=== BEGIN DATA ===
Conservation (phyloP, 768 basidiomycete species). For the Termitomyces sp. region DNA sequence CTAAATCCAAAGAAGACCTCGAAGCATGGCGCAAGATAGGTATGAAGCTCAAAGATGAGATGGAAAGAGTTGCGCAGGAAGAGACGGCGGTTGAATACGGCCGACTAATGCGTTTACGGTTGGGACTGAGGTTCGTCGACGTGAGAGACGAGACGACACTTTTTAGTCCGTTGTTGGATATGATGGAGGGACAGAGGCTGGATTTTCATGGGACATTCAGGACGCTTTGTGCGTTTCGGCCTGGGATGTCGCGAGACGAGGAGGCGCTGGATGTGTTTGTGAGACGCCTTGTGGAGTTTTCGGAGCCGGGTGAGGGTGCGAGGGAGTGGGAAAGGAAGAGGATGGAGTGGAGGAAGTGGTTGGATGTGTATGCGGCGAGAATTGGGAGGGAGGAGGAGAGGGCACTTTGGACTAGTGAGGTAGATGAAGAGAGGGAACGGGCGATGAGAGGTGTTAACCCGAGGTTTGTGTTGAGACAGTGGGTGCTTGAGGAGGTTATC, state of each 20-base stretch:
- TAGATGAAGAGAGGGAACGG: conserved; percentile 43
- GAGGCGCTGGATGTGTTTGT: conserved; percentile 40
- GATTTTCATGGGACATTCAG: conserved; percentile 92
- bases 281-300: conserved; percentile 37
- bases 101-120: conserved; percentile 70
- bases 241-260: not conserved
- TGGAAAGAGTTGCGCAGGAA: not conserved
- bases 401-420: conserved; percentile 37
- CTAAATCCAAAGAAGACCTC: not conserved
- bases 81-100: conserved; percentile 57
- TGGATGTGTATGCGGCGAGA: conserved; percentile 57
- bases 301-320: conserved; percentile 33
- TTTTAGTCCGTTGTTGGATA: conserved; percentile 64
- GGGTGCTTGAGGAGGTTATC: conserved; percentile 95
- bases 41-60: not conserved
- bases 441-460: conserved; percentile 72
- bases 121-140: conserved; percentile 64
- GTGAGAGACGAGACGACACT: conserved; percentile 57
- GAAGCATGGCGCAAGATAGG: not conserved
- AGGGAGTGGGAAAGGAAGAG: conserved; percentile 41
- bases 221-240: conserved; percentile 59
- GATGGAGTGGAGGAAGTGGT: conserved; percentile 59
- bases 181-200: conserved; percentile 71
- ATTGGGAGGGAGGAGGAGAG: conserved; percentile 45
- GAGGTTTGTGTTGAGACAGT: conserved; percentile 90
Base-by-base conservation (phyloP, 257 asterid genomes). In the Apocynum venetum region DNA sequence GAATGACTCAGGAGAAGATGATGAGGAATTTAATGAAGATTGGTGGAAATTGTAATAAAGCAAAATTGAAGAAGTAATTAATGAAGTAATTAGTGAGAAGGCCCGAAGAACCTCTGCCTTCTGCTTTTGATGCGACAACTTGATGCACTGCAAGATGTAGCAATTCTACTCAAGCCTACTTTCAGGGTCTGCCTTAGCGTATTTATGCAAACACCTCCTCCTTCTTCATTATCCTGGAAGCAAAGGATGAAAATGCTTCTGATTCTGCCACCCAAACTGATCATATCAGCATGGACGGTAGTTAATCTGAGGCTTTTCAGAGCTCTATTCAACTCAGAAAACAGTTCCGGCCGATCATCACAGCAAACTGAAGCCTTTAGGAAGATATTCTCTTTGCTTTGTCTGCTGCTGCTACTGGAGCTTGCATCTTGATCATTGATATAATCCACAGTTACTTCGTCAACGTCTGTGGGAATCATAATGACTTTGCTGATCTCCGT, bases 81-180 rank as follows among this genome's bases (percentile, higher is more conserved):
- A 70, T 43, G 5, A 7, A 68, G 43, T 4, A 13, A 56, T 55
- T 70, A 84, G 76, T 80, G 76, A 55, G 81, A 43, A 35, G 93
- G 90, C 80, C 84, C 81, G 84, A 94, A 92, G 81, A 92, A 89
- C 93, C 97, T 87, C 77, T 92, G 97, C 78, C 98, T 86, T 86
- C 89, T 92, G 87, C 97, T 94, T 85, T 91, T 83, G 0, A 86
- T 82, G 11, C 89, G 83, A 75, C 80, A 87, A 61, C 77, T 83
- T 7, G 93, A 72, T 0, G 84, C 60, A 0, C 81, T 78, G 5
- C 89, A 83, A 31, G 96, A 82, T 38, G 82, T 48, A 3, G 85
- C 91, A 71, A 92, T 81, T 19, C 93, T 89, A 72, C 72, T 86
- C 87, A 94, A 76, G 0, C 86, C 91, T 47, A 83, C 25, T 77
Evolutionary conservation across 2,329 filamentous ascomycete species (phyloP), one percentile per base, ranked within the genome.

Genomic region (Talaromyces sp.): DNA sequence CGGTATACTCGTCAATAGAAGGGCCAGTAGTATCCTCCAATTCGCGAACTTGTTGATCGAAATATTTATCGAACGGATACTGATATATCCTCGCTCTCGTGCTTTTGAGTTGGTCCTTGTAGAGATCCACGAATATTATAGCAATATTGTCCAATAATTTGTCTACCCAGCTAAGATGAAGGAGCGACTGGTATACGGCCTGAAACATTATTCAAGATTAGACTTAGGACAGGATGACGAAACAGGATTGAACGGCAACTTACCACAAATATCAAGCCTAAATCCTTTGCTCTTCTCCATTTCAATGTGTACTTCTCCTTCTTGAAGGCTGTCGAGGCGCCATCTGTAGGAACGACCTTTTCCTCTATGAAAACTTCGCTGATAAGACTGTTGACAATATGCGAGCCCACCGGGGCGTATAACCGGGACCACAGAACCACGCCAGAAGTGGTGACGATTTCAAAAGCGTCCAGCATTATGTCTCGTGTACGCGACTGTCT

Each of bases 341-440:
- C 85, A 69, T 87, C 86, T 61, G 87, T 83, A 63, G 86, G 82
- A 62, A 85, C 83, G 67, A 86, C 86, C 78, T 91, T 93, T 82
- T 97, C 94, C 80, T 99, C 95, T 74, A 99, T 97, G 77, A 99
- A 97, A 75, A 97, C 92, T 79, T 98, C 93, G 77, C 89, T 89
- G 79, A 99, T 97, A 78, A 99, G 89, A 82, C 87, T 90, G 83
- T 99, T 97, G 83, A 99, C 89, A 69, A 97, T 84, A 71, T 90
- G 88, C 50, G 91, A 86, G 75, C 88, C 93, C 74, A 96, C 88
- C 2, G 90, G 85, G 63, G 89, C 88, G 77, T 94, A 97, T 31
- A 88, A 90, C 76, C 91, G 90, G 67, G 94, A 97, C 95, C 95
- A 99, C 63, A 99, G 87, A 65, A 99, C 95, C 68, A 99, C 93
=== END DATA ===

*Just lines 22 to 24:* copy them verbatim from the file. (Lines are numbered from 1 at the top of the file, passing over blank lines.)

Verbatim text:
- bases 221-240: conserved; percentile 59
- GATGGAGTGGAGGAAGTGGT: conserved; percentile 59
- bases 181-200: conserved; percentile 71